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Section IV.-CIRCLES, TANGENTS,

AND ARCS.

DEFINITIONS.

1. The area of a figure is its superficies or surface. Such measure

ments are calculated by square or superficial measure. Thus
(a) A square whose side is 4 linear inches, contains an area of

· 16 square inches. Ex. AB

(6) A rectangle whose adjacent sides are 6 and 3 linear feet,

contains an area of 18 square feet. Ex. AB

BIC

2. Concentric circles. Circles are said to be concentric when they

have a common centre. Ex. A, B, C

Problem 45. To find the centre of a given circle A.

1. Draw any chord BC, and bisect it by a line meeting the

circumference in D and E (Pr. 1).

2. Bisect ED by the line FG. The point of intersection, A,

is the centre of the given circle.

Problem 46. To describe a circle which shall pass through three given points A, B, and C.

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1. Join AB, and bisect it by the perpendicular DE (Pr. 1.)

2. Join BC, and bisect it by the perpendicular FE, inter

secting DE in E. 3. With centre E, and radius EA, describe the required

circle, and it will pass through the three given points A, B, C.

Problem 47. To describe a circle which shall pass through any given point A, and which shall also be tangential to the given line BC, in a given point D.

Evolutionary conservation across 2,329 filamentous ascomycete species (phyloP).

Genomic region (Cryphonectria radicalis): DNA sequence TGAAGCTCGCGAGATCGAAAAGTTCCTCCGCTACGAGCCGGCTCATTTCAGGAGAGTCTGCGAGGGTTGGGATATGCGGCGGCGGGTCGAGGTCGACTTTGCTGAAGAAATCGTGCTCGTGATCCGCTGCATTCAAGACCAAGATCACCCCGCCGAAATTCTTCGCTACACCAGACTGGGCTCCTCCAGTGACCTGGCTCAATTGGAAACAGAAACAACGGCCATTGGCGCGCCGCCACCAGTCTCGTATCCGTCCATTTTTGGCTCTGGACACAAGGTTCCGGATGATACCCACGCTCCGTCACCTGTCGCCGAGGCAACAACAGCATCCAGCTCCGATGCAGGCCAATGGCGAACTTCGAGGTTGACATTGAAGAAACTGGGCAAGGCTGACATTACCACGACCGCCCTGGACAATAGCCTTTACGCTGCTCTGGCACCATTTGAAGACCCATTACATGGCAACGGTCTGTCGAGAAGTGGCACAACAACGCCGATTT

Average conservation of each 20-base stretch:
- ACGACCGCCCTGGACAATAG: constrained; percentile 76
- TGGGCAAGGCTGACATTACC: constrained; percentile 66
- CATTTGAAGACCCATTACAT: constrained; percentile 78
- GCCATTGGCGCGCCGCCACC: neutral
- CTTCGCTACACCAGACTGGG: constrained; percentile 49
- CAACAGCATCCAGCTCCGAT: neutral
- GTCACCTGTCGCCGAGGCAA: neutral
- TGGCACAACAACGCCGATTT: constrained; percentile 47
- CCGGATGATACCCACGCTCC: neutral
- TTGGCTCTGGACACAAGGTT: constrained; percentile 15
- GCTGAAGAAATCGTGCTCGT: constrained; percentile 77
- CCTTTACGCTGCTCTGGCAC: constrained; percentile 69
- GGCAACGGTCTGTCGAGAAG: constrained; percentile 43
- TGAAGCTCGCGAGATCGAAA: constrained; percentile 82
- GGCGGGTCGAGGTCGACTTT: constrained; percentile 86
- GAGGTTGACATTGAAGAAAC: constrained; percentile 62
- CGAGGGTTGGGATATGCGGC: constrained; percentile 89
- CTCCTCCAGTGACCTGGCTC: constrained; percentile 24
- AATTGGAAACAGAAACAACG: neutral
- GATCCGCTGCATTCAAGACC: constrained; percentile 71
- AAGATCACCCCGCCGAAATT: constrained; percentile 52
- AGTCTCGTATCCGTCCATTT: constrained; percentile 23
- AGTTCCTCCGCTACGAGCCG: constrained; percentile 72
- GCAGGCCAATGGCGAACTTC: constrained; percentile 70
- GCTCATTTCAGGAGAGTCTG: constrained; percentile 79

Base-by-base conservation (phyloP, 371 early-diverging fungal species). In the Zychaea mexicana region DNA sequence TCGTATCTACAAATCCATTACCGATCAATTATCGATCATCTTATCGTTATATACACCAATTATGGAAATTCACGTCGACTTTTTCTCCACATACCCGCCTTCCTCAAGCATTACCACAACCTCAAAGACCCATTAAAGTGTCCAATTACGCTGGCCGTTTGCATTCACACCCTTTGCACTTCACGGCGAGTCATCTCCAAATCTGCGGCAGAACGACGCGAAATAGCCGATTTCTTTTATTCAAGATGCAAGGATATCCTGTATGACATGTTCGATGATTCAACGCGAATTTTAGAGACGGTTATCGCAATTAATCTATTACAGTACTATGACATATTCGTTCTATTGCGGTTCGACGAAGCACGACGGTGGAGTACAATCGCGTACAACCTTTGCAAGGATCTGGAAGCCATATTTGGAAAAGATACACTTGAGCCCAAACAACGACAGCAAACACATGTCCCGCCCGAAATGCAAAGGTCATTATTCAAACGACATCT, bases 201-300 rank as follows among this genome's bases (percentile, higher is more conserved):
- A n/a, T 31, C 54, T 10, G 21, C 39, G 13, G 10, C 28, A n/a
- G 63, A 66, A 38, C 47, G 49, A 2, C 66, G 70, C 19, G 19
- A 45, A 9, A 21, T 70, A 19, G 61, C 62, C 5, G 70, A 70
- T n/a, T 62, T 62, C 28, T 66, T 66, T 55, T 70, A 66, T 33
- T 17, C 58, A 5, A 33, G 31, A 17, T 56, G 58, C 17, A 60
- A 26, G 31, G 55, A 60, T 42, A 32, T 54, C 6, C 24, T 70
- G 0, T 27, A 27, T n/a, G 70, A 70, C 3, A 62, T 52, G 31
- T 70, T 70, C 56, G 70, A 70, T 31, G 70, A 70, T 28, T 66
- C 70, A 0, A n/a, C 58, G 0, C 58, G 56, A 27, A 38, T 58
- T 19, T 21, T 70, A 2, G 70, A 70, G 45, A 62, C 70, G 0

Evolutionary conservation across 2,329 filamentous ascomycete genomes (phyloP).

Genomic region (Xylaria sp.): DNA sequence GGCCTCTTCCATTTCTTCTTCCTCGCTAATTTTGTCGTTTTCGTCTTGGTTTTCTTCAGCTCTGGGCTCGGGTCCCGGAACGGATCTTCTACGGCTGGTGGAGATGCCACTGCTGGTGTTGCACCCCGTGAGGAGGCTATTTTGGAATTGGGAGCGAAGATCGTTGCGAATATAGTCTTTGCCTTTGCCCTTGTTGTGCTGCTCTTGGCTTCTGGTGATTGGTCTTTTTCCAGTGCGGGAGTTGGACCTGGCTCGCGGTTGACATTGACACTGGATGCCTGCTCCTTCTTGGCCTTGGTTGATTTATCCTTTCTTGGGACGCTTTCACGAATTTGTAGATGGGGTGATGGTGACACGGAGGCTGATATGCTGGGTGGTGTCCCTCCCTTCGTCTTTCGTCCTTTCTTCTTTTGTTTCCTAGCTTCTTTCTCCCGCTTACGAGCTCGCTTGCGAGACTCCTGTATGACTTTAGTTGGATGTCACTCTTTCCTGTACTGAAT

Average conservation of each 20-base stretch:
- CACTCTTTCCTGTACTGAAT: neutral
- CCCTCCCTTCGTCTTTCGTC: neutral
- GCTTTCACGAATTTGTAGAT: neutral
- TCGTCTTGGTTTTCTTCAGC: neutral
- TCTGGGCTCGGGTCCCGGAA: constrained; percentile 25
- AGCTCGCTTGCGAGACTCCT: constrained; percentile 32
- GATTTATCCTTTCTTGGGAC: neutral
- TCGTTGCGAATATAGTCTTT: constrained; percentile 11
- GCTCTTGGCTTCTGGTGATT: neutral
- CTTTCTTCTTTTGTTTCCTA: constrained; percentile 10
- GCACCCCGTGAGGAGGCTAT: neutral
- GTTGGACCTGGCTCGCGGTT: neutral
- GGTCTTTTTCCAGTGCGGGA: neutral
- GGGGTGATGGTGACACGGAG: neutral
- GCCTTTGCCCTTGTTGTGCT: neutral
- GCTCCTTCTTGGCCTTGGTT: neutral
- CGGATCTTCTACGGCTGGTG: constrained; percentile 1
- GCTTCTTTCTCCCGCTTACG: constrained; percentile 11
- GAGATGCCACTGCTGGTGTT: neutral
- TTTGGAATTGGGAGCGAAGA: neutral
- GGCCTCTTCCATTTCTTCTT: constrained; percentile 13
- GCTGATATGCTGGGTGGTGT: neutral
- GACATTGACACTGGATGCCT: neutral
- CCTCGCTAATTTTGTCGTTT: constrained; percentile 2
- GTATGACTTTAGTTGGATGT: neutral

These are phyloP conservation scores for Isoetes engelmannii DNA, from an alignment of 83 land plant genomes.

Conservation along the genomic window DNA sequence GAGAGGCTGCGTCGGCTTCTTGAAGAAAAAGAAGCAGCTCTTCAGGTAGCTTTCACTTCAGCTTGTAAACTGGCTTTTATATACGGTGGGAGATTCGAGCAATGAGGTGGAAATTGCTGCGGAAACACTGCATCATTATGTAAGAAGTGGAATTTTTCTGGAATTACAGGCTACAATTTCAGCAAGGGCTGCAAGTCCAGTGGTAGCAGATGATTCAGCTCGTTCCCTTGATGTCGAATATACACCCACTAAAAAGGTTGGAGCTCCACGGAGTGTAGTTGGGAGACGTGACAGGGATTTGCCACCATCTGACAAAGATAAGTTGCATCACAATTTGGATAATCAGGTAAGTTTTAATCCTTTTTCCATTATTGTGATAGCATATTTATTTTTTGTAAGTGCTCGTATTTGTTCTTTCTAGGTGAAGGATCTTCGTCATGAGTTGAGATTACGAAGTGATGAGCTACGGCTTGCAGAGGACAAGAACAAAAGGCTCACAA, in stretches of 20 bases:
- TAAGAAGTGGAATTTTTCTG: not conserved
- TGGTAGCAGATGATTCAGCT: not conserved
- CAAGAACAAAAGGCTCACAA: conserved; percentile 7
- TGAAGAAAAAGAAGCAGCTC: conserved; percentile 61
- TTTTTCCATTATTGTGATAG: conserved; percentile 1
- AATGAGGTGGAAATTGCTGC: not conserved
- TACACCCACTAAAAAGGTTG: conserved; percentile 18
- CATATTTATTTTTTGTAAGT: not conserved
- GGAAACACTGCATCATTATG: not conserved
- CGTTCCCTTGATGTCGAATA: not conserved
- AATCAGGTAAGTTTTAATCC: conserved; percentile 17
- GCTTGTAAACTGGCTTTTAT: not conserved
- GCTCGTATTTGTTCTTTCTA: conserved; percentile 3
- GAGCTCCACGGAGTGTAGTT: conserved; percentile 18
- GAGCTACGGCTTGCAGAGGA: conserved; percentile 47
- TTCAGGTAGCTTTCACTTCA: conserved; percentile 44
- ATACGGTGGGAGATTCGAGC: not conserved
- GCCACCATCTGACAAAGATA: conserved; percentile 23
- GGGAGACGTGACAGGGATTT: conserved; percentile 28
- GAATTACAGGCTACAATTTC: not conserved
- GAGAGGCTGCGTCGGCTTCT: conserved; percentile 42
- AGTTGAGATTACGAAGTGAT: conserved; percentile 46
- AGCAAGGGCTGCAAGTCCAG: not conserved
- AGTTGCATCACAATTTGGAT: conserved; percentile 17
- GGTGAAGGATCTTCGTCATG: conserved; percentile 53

1. Draw DE at right angles to BC (Pr. 2).

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2. Join AD, and make the angle DAF equal to the angle

ADE (Pr. 10). 3. Then with centre F, and radius FD, describe the

required circle, which will pass through the given point A, and be tangential to the given line BC, at the given

point D.

Problem 48. To divide the area of a given circle A into any number of equal parts by concentric circles (say three in this case).

1. Draw any radius A B, and divide it into three equal parts

in the points C, D (Pr. 15).

2. On AB describe a semi-circle, and from the points of

division C and D, erect perpendiculars to AB (Pr. 2). meeting the semicircle in E and F.

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3. From A as centre, with AE and AF as radii, describe

circles. Then the areas 1, 2, 3, contained between these circles, will be equal.

Problem 49. To divide a given circle into any number of parts, which shall be equal both in area and outline.

1. Draw any diameter AB, and divide it into the required

number of parts (say four) (Pr. 15) in the points 1, 2, 3.

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2. Bisect A1, and describe a semicircle on it, and a similar

one below 3B.

3. Bisect 1B, the remaining part of the line AB, and

describe a semicircle below the line, and with the same

radius a similar one on the line A3. 4. With points 1 and 3 as centres, describe semicircles on

the line A 2 and below 2 B respectively. Then the given circle will be divided into the required four parts which are equal both in area and outline.

Problem 50. To describe a circle touching two given circles A and B, and one of them in a given point C.

1. Join the centres of the two circles A and B by the

straight line AB. 2. Draw from C, the given point of contact, a radius, CB.

3. In the other circle, draw a radius AD, parallel to BC

(Pr 8). 4. Join CD, producing it if necessary to a point opposite to

C, as E. 5. Join CB and EA, and produce them until they meet in

F. Then FC or FE will be the radius of the required circumscribing circle.

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